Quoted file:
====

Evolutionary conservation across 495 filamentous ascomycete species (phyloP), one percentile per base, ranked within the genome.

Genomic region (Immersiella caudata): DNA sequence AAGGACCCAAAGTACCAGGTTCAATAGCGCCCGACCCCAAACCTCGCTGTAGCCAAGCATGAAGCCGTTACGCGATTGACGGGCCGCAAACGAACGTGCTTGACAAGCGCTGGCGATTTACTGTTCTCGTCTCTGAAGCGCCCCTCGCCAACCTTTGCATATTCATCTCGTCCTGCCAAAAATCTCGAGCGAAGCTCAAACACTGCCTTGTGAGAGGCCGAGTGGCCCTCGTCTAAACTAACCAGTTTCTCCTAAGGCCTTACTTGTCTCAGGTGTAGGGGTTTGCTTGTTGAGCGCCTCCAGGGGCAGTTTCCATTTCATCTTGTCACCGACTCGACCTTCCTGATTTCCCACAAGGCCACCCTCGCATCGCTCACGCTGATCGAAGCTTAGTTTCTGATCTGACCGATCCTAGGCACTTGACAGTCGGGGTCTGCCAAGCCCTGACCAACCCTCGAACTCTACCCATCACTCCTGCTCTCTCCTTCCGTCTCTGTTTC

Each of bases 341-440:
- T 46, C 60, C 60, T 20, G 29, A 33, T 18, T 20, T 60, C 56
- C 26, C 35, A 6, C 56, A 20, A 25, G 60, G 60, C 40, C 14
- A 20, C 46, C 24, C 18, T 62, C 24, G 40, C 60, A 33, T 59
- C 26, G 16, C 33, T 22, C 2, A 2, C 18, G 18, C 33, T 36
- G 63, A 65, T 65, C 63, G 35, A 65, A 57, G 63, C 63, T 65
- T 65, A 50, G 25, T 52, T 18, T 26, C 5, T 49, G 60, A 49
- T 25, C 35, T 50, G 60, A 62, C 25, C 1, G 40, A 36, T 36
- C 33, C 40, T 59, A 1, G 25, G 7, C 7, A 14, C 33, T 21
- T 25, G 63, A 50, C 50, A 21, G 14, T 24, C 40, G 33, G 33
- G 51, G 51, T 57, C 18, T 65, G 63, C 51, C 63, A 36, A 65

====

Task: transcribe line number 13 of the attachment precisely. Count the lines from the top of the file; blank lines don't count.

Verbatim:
- G 51, G 51, T 57, C 18, T 65, G 63, C 51, C 63, A 36, A 65